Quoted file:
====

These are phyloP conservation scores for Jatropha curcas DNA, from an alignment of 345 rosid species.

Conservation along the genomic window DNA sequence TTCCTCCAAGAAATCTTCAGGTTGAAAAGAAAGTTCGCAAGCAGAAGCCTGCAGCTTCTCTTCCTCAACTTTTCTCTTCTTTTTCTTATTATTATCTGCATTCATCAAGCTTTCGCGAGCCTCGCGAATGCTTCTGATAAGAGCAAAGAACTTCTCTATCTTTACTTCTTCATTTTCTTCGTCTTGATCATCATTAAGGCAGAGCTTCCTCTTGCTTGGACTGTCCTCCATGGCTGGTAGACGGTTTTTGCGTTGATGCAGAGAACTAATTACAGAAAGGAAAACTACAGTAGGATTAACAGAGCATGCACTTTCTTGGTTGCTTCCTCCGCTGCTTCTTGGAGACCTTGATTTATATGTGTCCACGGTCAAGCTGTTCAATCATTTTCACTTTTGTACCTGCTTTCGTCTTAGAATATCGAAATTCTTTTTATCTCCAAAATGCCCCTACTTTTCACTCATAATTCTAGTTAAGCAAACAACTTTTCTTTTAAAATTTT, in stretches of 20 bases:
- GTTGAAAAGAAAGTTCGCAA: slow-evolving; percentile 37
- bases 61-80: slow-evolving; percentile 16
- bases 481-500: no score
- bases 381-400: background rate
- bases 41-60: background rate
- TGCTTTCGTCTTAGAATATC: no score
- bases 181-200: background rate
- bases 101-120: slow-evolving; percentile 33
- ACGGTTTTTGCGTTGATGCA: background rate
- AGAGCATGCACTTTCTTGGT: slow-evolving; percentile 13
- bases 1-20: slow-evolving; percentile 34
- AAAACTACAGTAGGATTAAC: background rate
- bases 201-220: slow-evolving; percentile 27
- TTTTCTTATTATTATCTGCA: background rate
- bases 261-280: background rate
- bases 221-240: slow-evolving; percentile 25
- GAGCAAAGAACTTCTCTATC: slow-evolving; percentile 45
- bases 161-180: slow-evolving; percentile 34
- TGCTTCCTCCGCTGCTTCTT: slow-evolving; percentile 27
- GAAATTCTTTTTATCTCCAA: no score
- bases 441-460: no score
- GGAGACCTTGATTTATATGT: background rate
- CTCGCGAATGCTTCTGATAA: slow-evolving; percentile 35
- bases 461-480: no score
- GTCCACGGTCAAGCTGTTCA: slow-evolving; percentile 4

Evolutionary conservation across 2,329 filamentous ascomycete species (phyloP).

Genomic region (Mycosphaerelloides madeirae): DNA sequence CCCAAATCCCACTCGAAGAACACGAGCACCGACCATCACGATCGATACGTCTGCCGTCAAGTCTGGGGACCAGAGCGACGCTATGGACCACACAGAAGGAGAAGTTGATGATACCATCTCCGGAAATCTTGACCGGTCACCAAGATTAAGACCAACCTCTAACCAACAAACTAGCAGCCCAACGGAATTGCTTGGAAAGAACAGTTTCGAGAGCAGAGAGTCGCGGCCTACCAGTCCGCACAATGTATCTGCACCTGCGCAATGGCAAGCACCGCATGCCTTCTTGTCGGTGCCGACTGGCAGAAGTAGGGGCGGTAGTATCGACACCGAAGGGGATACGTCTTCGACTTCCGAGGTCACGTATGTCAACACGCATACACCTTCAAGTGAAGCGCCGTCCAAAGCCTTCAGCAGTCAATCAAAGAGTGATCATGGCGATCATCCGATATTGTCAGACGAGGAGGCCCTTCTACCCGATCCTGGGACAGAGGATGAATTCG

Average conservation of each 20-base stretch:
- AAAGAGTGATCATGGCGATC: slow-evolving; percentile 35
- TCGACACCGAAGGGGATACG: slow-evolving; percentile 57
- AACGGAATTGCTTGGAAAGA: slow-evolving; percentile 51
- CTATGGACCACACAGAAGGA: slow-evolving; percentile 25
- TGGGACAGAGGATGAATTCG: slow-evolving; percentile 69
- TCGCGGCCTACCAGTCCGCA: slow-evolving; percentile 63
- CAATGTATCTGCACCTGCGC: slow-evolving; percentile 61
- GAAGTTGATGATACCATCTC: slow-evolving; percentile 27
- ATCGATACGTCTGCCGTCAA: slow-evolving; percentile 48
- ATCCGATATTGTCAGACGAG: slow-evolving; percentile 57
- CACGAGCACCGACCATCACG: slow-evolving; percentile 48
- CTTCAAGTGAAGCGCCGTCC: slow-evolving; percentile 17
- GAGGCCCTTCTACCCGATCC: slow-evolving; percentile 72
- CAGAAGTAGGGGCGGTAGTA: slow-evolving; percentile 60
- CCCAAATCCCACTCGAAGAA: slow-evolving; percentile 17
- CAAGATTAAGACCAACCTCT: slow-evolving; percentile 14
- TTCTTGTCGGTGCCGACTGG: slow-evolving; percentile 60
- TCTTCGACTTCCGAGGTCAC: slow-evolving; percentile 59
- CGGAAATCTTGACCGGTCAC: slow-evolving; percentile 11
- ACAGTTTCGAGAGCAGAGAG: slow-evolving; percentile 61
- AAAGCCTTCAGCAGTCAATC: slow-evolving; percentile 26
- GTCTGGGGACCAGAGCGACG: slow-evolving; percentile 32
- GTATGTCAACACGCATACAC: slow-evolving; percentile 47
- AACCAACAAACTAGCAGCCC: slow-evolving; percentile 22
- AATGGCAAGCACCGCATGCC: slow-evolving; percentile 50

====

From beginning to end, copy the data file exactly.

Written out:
These are phyloP conservation scores for Jatropha curcas DNA, from an alignment of 345 rosid species.

Conservation along the genomic window DNA sequence TTCCTCCAAGAAATCTTCAGGTTGAAAAGAAAGTTCGCAAGCAGAAGCCTGCAGCTTCTCTTCCTCAACTTTTCTCTTCTTTTTCTTATTATTATCTGCATTCATCAAGCTTTCGCGAGCCTCGCGAATGCTTCTGATAAGAGCAAAGAACTTCTCTATCTTTACTTCTTCATTTTCTTCGTCTTGATCATCATTAAGGCAGAGCTTCCTCTTGCTTGGACTGTCCTCCATGGCTGGTAGACGGTTTTTGCGTTGATGCAGAGAACTAATTACAGAAAGGAAAACTACAGTAGGATTAACAGAGCATGCACTTTCTTGGTTGCTTCCTCCGCTGCTTCTTGGAGACCTTGATTTATATGTGTCCACGGTCAAGCTGTTCAATCATTTTCACTTTTGTACCTGCTTTCGTCTTAGAATATCGAAATTCTTTTTATCTCCAAAATGCCCCTACTTTTCACTCATAATTCTAGTTAAGCAAACAACTTTTCTTTTAAAATTTT, in stretches of 20 bases:
- GTTGAAAAGAAAGTTCGCAA: slow-evolving; percentile 37
- bases 61-80: slow-evolving; percentile 16
- bases 481-500: no score
- bases 381-400: background rate
- bases 41-60: background rate
- TGCTTTCGTCTTAGAATATC: no score
- bases 181-200: background rate
- bases 101-120: slow-evolving; percentile 33
- ACGGTTTTTGCGTTGATGCA: background rate
- AGAGCATGCACTTTCTTGGT: slow-evolving; percentile 13
- bases 1-20: slow-evolving; percentile 34
- AAAACTACAGTAGGATTAAC: background rate
- bases 201-220: slow-evolving; percentile 27
- TTTTCTTATTATTATCTGCA: background rate
- bases 261-280: background rate
- bases 221-240: slow-evolving; percentile 25
- GAGCAAAGAACTTCTCTATC: slow-evolving; percentile 45
- bases 161-180: slow-evolving; percentile 34
- TGCTTCCTCCGCTGCTTCTT: slow-evolving; percentile 27
- GAAATTCTTTTTATCTCCAA: no score
- bases 441-460: no score
- GGAGACCTTGATTTATATGT: background rate
- CTCGCGAATGCTTCTGATAA: slow-evolving; percentile 35
- bases 461-480: no score
- GTCCACGGTCAAGCTGTTCA: slow-evolving; percentile 4

Evolutionary conservation across 2,329 filamentous ascomycete species (phyloP).

Genomic region (Mycosphaerelloides madeirae): DNA sequence CCCAAATCCCACTCGAAGAACACGAGCACCGACCATCACGATCGATACGTCTGCCGTCAAGTCTGGGGACCAGAGCGACGCTATGGACCACACAGAAGGAGAAGTTGATGATACCATCTCCGGAAATCTTGACCGGTCACCAAGATTAAGACCAACCTCTAACCAACAAACTAGCAGCCCAACGGAATTGCTTGGAAAGAACAGTTTCGAGAGCAGAGAGTCGCGGCCTACCAGTCCGCACAATGTATCTGCACCTGCGCAATGGCAAGCACCGCATGCCTTCTTGTCGGTGCCGACTGGCAGAAGTAGGGGCGGTAGTATCGACACCGAAGGGGATACGTCTTCGACTTCCGAGGTCACGTATGTCAACACGCATACACCTTCAAGTGAAGCGCCGTCCAAAGCCTTCAGCAGTCAATCAAAGAGTGATCATGGCGATCATCCGATATTGTCAGACGAGGAGGCCCTTCTACCCGATCCTGGGACAGAGGATGAATTCG

Average conservation of each 20-base stretch:
- AAAGAGTGATCATGGCGATC: slow-evolving; percentile 35
- TCGACACCGAAGGGGATACG: slow-evolving; percentile 57
- AACGGAATTGCTTGGAAAGA: slow-evolving; percentile 51
- CTATGGACCACACAGAAGGA: slow-evolving; percentile 25
- TGGGACAGAGGATGAATTCG: slow-evolving; percentile 69
- TCGCGGCCTACCAGTCCGCA: slow-evolving; percentile 63
- CAATGTATCTGCACCTGCGC: slow-evolving; percentile 61
- GAAGTTGATGATACCATCTC: slow-evolving; percentile 27
- ATCGATACGTCTGCCGTCAA: slow-evolving; percentile 48
- ATCCGATATTGTCAGACGAG: slow-evolving; percentile 57
- CACGAGCACCGACCATCACG: slow-evolving; percentile 48
- CTTCAAGTGAAGCGCCGTCC: slow-evolving; percentile 17
- GAGGCCCTTCTACCCGATCC: slow-evolving; percentile 72
- CAGAAGTAGGGGCGGTAGTA: slow-evolving; percentile 60
- CCCAAATCCCACTCGAAGAA: slow-evolving; percentile 17
- CAAGATTAAGACCAACCTCT: slow-evolving; percentile 14
- TTCTTGTCGGTGCCGACTGG: slow-evolving; percentile 60
- TCTTCGACTTCCGAGGTCAC: slow-evolving; percentile 59
- CGGAAATCTTGACCGGTCAC: slow-evolving; percentile 11
- ACAGTTTCGAGAGCAGAGAG: slow-evolving; percentile 61
- AAAGCCTTCAGCAGTCAATC: slow-evolving; percentile 26
- GTCTGGGGACCAGAGCGACG: slow-evolving; percentile 32
- GTATGTCAACACGCATACAC: slow-evolving; percentile 47
- AACCAACAAACTAGCAGCCC: slow-evolving; percentile 22
- AATGGCAAGCACCGCATGCC: slow-evolving; percentile 50